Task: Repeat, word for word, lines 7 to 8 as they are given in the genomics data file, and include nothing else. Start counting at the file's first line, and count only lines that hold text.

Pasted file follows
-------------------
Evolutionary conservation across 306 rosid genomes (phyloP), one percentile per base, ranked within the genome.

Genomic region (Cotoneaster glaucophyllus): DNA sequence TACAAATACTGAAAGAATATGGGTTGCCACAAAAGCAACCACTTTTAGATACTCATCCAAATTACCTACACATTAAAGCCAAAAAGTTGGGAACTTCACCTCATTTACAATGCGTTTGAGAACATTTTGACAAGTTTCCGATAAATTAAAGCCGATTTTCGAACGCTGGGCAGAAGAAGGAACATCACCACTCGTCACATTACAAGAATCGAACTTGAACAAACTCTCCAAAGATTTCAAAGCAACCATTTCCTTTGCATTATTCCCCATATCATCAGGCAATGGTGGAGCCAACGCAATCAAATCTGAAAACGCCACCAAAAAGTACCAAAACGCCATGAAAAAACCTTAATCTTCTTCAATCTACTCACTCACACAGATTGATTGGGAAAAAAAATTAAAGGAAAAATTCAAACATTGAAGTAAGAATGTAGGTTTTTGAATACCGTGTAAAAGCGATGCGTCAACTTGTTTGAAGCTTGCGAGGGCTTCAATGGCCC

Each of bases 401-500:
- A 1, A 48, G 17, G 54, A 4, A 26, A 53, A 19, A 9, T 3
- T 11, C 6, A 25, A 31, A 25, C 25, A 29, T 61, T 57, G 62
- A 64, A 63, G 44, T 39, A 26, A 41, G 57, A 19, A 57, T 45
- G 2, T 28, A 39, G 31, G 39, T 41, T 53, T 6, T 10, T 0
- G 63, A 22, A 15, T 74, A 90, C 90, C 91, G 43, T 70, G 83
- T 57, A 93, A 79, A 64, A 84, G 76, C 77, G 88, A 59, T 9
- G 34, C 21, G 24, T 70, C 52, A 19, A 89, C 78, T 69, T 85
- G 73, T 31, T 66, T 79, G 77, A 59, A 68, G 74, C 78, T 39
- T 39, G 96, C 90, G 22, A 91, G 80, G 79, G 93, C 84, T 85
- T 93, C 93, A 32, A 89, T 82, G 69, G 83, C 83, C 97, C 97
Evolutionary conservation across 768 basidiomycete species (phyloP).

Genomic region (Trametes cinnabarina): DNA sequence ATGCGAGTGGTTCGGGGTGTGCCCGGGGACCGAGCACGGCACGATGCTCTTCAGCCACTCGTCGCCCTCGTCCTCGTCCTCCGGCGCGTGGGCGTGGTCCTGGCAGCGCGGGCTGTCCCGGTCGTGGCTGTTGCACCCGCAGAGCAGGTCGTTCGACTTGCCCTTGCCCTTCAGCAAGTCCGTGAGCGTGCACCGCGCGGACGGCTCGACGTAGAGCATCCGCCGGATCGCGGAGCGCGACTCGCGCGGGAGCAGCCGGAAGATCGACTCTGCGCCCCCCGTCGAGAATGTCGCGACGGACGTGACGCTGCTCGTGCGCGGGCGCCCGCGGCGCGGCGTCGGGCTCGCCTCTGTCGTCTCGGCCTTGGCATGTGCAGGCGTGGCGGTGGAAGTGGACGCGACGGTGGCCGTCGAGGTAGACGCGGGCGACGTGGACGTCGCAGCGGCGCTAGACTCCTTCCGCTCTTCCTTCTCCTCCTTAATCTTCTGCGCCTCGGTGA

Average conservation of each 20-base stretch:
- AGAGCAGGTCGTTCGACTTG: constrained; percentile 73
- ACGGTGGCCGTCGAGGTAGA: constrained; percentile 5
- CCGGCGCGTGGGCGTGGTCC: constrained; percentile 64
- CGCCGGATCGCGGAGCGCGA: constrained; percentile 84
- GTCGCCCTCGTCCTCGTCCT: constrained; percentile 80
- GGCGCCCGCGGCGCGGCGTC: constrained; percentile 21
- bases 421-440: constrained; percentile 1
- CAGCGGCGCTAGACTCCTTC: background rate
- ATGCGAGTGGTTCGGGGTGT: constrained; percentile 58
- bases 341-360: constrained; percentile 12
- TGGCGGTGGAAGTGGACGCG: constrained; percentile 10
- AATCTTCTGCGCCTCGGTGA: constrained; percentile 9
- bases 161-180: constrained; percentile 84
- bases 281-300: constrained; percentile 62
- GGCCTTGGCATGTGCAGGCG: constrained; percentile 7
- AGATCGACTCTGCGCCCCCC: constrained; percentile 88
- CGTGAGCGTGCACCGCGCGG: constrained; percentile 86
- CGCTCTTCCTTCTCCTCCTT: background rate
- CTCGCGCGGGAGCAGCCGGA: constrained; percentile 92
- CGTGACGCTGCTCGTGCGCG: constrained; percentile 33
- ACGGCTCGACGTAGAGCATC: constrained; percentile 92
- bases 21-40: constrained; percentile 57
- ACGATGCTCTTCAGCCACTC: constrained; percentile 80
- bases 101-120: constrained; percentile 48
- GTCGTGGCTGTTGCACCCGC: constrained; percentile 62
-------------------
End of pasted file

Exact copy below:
- G 2, T 28, A 39, G 31, G 39, T 41, T 53, T 6, T 10, T 0
- G 63, A 22, A 15, T 74, A 90, C 90, C 91, G 43, T 70, G 83